Image credit: Charles Daoud
Ever heard of Netflix's Simian Army?
It represents the collection of tools Netflix has been arming themselves with since 2011 to test the AWS infrastructure. These unusual tools are open source, widely adaptable, and a wonderfully chaotic way to test software for operational vulnerabilities.
In this post, we'll be focusing on Netflix's very first Simian soldier: Chaos Monkey.
What is Chaos Monkey?
In a post on the Netflix Tech Blog, the company explains that Chaos Monkey was built upon the philosophy of preventing failure by purposely inciting it. Their definition of Chaos Monkey (in layman's terms), is this:
"Chaos Monkey [is] a tool that randomly disables our production instances to make sure we can survive this common type of failure without any customer impact."
Essentially, the idea is to unleash a "wild monkey" in your data center to wreak havoc and randomly shoot down your instances – all while you code. Typically, this nerve-wrecking situation happens on a business day, in a carefully monitored environment with experienced engineers on standby.
How does Chaos Monkey benefit developers?
If you're still wondering why Chaos Monkey is even necessary when there are already plenty of (less stressful) software testing techniques out there, here are a few succinct reasons:
- It offers a unique learning opportunity to test software, learn its weaknesses, and build automatic recovery systems to address them.
- Developers will be incentivized to design services that are highly resilient against back-end outages from the start.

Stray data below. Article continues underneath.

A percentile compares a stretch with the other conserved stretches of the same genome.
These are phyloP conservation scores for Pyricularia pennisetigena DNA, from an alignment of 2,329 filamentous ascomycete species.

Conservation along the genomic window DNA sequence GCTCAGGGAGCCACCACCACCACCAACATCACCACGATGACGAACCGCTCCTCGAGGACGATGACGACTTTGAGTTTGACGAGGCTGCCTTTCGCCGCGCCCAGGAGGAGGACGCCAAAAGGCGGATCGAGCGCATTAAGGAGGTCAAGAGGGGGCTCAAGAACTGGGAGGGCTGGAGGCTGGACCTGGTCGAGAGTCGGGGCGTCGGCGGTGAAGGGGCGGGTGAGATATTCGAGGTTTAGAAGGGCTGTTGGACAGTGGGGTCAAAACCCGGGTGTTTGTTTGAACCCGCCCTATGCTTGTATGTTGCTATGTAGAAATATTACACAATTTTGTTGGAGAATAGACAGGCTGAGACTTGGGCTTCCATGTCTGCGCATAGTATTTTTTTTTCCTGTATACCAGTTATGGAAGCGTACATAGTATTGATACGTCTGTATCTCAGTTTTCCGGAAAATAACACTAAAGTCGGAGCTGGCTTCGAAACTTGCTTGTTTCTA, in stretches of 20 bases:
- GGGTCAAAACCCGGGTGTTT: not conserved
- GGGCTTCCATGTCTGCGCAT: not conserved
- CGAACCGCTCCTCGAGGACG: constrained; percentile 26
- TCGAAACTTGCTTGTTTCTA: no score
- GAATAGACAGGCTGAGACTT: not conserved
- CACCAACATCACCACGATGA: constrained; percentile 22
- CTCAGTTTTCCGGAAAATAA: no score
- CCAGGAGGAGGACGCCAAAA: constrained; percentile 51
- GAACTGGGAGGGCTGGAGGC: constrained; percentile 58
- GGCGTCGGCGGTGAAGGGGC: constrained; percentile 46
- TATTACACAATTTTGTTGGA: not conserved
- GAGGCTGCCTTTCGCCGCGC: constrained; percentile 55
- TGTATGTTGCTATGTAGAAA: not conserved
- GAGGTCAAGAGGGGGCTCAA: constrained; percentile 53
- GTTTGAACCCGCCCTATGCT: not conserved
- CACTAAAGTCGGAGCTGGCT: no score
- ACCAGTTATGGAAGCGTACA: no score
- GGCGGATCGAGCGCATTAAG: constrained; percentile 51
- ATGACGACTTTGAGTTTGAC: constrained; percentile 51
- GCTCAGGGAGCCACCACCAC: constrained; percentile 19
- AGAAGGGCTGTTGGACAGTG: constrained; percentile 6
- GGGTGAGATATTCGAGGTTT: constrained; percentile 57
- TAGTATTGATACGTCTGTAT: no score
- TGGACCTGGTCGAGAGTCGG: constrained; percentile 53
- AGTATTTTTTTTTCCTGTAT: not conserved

- The real-time chaos trains developers to react to failures more efficiently and increases their confidence about their ability to deal with them in the future.
The end game of Chaos Monkey is: If developers build automatic recovery systems to deal with a failure that occurred at 2 pm on a Wednesday, then they won't have to worry when the failure reoccurs at 3 am on a Sunday.
Chaos Monkey using Spinnaker
Spinnaker, a pioneering platform for safe and reliable software deployments to the cloud, has first-class integration with Netflix’s Chaos Monkey to ensure your apps are fool-proof.
Chaos monkey widget in Spinnaker.
The Chaos Monkey behaviors you can control are the following:
- Termination frequency: By default, Chaos Monkey has a mean time between terminations of two days. This means it will shut down an instance every two days. You can also set a minimum time between terminations, which defaults to one day meaning the monkey won't kill more than once a day for each group.
- Grouping: Chaos Monkey operates on groups of instances. You can configure whether the monkey defines a 'group' as an app, stack, or cluster. It will then terminate a random instance within one of those groups.
- Exceptions: You can keep the monkey away from certain instances. In the image shown above, Chaos Monkey is set to not touch instances in the prod account in the us-west-2 region with a stack of "staging" and a blank detail.
For information on how to build and deploy Chaos Monkey using Spinnaker, check this guide on GitHub. You can also tap into the brains of experienced developers on the Spinnaker Slack Channel for personalized assistance.
Get hands-on instruction on configuring Chaos Monkey in Spinnaker
Steven Basgall, Senior DevOps Engineer at Gogo Air, will be giving a 45 min session on "Integrating Chaos Monkey and Spinnaker" at the Spinnaker Summit this October 9th.
As someone who "sleeps better as more apps prove their resiliency in production" thanks to Chaos Monkey, Basgall is more than ready to show you exactly how to configure and run Chaos Monkey to integrate with a running Spinnaker installation.
This is your chance to see how it's done and ask any burning questions you may have before attempting this at your organization. For your apps' sake, this is a session you don't want to miss.
With only a few days to go, the last tickets to the Summit are being snapped up by the minute. Grab your ticket here to explore Spinnaker and network with the best and brightest in software delivery.